Damned if you do, damned if you don’t
In this issue of The Texas Prosecutor on page 6, our President and Chairman of the Board, David Williams, writes about the challenges facing prosecutorial independence in the wake of the recent TYC meltdown. Sometimes prosecutors can get in just as much trouble for prosecuting as not prosecuting.
Just ask Johnny Sutton, the United States Attorney for the Western District of Texas. Not long ago Johnny’s office completed the successful prosecution of two Border Patrol agents, Ignacio Ramos and Jose Compean, for shooting and wounding an unarmed drug dealer in the back after he abandoned his load on the U.S. side and was fleeing back to Mexico. The agents also got in trouble for covering up the shooting. Under the stringent federal sentencing guidelines, both got about 10 years.
This prosecution has raised an uproar amongst some in D.C. and some television pundits, notably Lou Dobbs, who accuse Johnny of being on the wrong side of the border war. Under the theory that at some point television talking heads should let the public know the facts, Johnny recently went on the Dobbs show and posted a discussion of the case on his website, www.usdoj.gov/ usao/txw.
All of this highlights what y’all already know: Prosecutorial independence is healthy. An allegiance to the facts of a case is all that is required of an independent prosecutor, and that should be enough for an informed public.
One of the publicity problems that Johnny faces is that the agents both got double-digit sentences under the federal sentencing guidelines. I hope this case re-affirms our state’s commitment to a model penal code that has broad categories of crimes with broad punishment ranges, with a ton of discretion for the court and jury to assess sentences. Maybe those mad at Johnny over the prosecution could redirect their attention at those guidelines.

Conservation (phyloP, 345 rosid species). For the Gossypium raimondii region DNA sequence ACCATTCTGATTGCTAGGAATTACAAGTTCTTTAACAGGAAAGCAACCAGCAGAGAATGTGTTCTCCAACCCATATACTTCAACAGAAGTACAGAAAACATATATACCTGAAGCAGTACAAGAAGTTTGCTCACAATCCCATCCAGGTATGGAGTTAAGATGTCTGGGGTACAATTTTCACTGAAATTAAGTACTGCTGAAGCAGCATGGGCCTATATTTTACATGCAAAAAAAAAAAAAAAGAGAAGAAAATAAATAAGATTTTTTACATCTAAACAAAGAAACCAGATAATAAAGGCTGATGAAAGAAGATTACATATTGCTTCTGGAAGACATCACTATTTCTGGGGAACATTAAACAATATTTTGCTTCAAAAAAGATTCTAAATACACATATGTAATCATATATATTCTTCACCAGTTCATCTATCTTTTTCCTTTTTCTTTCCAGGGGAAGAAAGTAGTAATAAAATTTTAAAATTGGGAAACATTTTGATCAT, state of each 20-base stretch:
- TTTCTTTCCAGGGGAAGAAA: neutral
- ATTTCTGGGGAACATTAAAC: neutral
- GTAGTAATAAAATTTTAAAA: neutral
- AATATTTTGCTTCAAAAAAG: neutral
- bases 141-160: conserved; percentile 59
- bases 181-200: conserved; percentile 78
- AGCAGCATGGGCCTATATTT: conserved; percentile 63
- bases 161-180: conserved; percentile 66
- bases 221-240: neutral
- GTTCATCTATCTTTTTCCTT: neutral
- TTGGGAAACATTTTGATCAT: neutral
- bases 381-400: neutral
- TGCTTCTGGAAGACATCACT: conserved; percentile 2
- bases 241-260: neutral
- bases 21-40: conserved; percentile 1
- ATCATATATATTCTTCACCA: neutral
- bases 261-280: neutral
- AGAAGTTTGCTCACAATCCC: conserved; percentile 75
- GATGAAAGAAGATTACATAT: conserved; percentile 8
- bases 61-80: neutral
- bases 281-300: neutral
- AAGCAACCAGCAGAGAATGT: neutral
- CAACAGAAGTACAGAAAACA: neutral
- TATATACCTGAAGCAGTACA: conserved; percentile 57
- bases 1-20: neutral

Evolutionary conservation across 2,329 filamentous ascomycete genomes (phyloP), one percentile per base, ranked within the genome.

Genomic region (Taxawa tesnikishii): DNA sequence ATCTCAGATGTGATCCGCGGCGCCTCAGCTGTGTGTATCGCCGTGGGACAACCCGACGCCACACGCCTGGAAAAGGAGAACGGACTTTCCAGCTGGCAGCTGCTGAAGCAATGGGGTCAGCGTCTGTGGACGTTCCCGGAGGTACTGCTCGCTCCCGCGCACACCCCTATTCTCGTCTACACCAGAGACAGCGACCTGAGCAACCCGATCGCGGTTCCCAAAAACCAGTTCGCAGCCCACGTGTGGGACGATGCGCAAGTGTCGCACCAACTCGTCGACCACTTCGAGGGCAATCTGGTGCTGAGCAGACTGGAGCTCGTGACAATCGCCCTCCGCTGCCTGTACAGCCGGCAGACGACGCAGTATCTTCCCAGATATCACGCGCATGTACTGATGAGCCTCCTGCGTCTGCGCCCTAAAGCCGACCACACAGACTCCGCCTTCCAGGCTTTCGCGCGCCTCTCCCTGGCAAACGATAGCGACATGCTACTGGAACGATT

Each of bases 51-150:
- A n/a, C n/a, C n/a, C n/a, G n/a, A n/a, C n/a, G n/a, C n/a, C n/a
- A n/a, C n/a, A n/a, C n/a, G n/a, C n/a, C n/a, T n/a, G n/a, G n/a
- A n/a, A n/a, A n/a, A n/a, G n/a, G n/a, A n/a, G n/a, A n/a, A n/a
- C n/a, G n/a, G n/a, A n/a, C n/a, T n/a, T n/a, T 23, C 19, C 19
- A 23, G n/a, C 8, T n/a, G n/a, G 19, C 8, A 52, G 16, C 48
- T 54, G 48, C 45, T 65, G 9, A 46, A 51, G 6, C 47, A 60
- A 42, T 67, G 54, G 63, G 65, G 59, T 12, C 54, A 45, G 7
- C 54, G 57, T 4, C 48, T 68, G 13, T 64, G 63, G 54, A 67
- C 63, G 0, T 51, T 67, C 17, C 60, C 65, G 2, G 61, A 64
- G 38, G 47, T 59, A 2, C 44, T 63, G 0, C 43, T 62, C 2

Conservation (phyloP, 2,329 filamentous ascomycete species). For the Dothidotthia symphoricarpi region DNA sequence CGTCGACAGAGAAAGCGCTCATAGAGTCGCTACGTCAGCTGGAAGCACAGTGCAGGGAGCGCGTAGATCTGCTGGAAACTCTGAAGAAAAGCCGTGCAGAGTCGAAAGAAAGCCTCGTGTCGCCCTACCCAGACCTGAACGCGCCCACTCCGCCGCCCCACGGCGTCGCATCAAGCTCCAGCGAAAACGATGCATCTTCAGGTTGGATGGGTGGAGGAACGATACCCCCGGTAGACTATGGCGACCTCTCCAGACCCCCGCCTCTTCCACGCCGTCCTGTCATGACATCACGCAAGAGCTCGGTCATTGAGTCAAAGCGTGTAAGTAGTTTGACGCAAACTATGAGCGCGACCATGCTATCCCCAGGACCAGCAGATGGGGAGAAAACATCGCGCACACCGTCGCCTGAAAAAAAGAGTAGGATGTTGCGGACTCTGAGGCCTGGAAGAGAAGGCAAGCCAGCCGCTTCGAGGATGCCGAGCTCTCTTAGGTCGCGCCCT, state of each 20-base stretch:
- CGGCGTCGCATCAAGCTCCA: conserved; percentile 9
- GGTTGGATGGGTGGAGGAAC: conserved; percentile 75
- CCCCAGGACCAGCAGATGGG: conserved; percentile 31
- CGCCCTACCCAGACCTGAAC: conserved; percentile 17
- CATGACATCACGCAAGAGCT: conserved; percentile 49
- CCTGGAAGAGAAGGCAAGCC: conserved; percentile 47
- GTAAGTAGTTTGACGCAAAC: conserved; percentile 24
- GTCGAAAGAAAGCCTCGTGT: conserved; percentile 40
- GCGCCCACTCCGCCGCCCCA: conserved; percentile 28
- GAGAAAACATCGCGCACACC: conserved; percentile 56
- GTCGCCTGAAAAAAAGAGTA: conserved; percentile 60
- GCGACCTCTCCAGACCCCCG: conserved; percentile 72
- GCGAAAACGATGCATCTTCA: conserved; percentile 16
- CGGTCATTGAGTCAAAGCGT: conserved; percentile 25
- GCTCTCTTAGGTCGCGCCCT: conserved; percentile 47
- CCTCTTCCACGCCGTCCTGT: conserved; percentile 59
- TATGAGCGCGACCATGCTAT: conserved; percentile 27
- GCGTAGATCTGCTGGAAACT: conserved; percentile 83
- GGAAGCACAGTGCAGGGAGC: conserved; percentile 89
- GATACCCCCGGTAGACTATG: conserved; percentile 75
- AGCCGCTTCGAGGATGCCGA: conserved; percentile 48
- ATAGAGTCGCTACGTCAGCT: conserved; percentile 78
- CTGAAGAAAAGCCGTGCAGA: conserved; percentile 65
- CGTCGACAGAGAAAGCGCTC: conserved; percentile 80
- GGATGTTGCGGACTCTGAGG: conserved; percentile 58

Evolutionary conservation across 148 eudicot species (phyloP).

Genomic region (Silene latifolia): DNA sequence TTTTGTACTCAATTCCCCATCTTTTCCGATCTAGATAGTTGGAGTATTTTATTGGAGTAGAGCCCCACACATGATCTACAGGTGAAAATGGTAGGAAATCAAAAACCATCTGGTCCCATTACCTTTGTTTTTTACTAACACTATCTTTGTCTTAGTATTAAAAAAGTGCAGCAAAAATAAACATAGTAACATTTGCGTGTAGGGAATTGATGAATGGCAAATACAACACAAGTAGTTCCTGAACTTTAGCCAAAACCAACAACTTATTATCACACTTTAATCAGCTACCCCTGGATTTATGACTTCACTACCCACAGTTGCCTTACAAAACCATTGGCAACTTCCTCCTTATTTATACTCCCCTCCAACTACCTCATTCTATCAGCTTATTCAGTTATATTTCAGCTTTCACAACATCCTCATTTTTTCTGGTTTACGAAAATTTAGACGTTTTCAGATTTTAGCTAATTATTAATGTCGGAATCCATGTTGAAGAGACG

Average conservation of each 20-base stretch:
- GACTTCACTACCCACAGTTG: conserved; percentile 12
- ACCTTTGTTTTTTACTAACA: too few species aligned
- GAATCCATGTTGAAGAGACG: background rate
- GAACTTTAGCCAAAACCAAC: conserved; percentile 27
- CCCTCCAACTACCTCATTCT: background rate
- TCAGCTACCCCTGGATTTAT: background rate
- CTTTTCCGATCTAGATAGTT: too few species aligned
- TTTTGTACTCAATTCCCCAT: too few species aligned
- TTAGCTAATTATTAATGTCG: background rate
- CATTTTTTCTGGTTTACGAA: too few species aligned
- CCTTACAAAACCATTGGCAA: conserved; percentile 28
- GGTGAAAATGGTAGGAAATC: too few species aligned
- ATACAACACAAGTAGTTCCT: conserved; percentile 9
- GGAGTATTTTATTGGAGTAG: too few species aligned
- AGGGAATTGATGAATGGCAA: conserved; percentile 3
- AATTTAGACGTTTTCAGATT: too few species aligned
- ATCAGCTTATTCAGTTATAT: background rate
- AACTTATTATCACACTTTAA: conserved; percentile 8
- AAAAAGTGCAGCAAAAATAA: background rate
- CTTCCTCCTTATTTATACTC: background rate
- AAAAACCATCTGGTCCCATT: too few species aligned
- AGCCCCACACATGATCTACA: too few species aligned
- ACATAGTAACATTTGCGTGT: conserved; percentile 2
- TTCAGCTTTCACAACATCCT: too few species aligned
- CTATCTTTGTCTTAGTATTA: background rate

Appellate specialists, rise up!
As this edition of The Texas Prosecutor goes to press, we are awaiting word from the State Bar as to whether there will be a new legal specialty: criminal appellate law. A hearing on the subject is set for April 25. The existing criminal law specialty can be hard to obtain for appellate practitioners because of the lack of trial work. Keep an eye on the Texas Board of Legal Specialization (TBLS) website, www.TBLS.org, for proposed standards and other news about the possible specialty.
Loan forgiveness update
It isn’t moving fast, but there are some signs of life out of Washington D.C. The John R. Justice Prosecutors and Defenders Incentive Act has been filed as S. 442 by Senator Richard Durbin (D-IL), H.R. 893 by Congressman Ted Poe (R-TX), and H.R. 916 by Congressman David Scott (D-GA). A special thanks to Congressman Poe, a former assistant district attorney and district judge in Houston (and a lifetime member of TDCAA) for pushing this initiative.